ottava: two little things

Today I finished my first score with Dorico. I’m very satisfied how Dorico works.

I have only two remarks:

  1. Some composers and some publishers use 8vb and 15mb instead of 8ba and 15ma bassa. It would be nice to have this also in notation options.

  2. If 8va ends with a dotted note, the line of the 8va ends on the dot of the note (please look to the attached png). The dot is part of the note. Therefore the line should end after the dot.

Best, Maximilian
Bildschirmfoto 2017-01-03 um 00.17.11.png

  1. You can change all of the suffixes used on the Octave Lines page of Engraving Options.

  2. We agree about this, and it’s on our list of things to fix up in future. You presumably spotted that you can drag the end of the octave line in Engrave mode to fix this manually for now.

Thank you for your answer, but I cannot find a possibility to change the suffixes from 8ba to 8vb or from 15ma to 15mb.
Only I can switch between ‘octave number’ and ‘octave number and suffix’ and between with suffix ‘bassa’ and without suffix ‘bassa’.

Referencing Elaine Gould’s book, page 28, I don’t see either 8vb or 15mb. (This actually surprised me since they are so universally understood). It would appear that the Dorico team is going for complete unambiguity in this area, which is admirable. However…

In Gould’s reference, however, I do see additional display options for octave lines below the staff, (no doubt representing what she considers common practice):

  1. The number 8 by itself (also below the staff)
  2. 8va by itself (also below the staff)

Interestingly, Dorico supports Gould’s suggested “15ma” by itself below the staff, but does not also include “8va” by itself below the staff.

Hopefully, some more options for Octave Lines can be added to the Engraving Options at some point in the future.

Ah, you’re quite right: we decided not to include these suffixes because they aren’t correct, even though they are quite commonly used in scores produced using other engraving software (they’re somewhat less common in music published before the rise of computer engraving). “8vb” is an unconventional abbreviation for “ottava bassa”; you can use “8ba” instead of “8va bassa”, but not “8vb”, I’m afraid. “15mb” is even more peculiar, as this is a very strange abbreviation for “quindicesima bassa”. I guess somewhere along the line somebody thought that the “a” at the end of “8va” was for “alta”, which means you can sort of justify replacing it with a “b” meaning “bassa”, but it’s not really correct. I’m somewhat against adding support for these incorrect suffixes, as I feel it’s perpetuating something a little bit nonsensical.

Daniel, quite a lot of work involves recreating, say, a missing viola part. I have to follow the conventions used elsewhere. I see where you’re coming from, but a copying gig is not often a teaching opportunity.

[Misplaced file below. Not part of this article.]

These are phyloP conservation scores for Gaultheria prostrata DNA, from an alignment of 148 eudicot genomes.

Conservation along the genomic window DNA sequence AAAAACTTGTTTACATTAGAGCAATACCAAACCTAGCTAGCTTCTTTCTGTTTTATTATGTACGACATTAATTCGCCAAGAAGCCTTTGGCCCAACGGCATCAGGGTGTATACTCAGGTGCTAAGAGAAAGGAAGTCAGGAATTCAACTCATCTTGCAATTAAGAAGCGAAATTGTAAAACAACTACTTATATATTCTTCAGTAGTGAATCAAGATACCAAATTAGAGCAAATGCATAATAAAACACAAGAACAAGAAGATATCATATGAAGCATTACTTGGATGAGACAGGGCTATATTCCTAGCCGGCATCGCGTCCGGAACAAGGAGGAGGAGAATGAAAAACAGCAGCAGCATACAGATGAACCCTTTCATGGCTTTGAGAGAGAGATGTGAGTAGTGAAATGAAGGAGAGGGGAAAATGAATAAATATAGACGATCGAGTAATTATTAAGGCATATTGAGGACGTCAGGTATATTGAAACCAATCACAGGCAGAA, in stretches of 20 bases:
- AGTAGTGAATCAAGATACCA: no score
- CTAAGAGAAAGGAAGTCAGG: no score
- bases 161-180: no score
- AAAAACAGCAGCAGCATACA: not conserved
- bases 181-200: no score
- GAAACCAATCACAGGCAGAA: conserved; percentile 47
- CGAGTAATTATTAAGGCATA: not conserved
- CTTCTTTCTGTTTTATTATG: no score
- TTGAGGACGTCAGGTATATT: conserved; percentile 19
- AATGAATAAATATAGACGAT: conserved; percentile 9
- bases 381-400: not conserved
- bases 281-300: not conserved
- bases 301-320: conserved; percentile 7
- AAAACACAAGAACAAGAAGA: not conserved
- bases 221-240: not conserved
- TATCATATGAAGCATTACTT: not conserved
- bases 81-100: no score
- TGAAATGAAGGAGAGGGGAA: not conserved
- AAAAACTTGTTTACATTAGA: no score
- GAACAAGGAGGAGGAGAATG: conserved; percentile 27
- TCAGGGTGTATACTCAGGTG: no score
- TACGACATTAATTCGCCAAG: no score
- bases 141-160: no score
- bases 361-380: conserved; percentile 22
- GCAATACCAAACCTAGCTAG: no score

Daniel, thank you for your answer! It’s new for me that 8vb and 15mb is not correct. Until now I used this symbols in all my compositions.

But I guess the conventions have changed.

I’ve counted the ottava bassa’s in the scores I use this moment with my piano and composition students. So a random selection, but predominantly classical music of the 20th century.
The result: 4 times ‚8vb’ (publishers: Boosey, Hal Leonard, Wise, Donemus), 2 times ‚8b’ (Schott, Henry Lemoine), about 10 times ‚8’ (various publishers), about 20 scores didn’t use ottava bassa. But I didn’t find any ‚8ba’ or ‚8 bassa’ or ‚8va bassa’!

I think Dorico should be able to use also 8vb, but personally I will use in future probably one of the options, which is mentioned by Elaine Gould.

Daniel, a thought:

One approach to this issue might be to create two separate groups of octave lines in the clefs and octave lines panel (similar to how you have already approached clefs).

Availability of these ambiguous house style matched lines could appear something like:

Preferred Octave Lines (dropdown)
Other Octave Lines (dropdown) (or you could take the cheeky approach and go with “Ill-advised Octave Lines” :slight_smile:

… another area to encourage correct usage would be an additional category in the Engraving Options, e.g. along the lines of “Preferred Octave Labels” etc.

Another thought — are there plans at some point to open up the lists for the popovers to facilitate custom user edited libraries of clefs and octave lines, techniques etc?

If so, you could perhaps opt to include only the correct and unambiguous versions of these octave lines with Dorico, but if someone had the responsibility to match an existing house style (which is, unfortunately, all to frequently the case), they’d be able to engrave to any specification, needed improvements to the status quo aside.

I want to add that I so greatly appreciate the PAS compliant percussion notation you and your team brought to Sibelius, and at heart, I’m really with you on this attempt at standardization, too, but sadly, while I agree with you here in principal, from a pragmatic standpoint, I thought I should post these thoughts because of the type of work I am often asked to do.

I can’t help recalling the article “Tense Present” by the great David Foster Wallace, on the skullduggery involved with editing dictionaries (I think it’s the OED). Should you favor descriptive grammar, in which you just describe what people are actually doing? Or should you favor prescriptive grammar, in which you are a stickler for the rules? As DFW points out (at great length) this is a hard problem with no clear answers.

Dorico’s philosophy seems to be prescriptive at the outset, opening up to more descriptive usage as it matures, and this is totally reasonable imho. Robert’s proposal may be a nice way to navigate this treacherous path.

Custom libraries would be the solution to most of these things.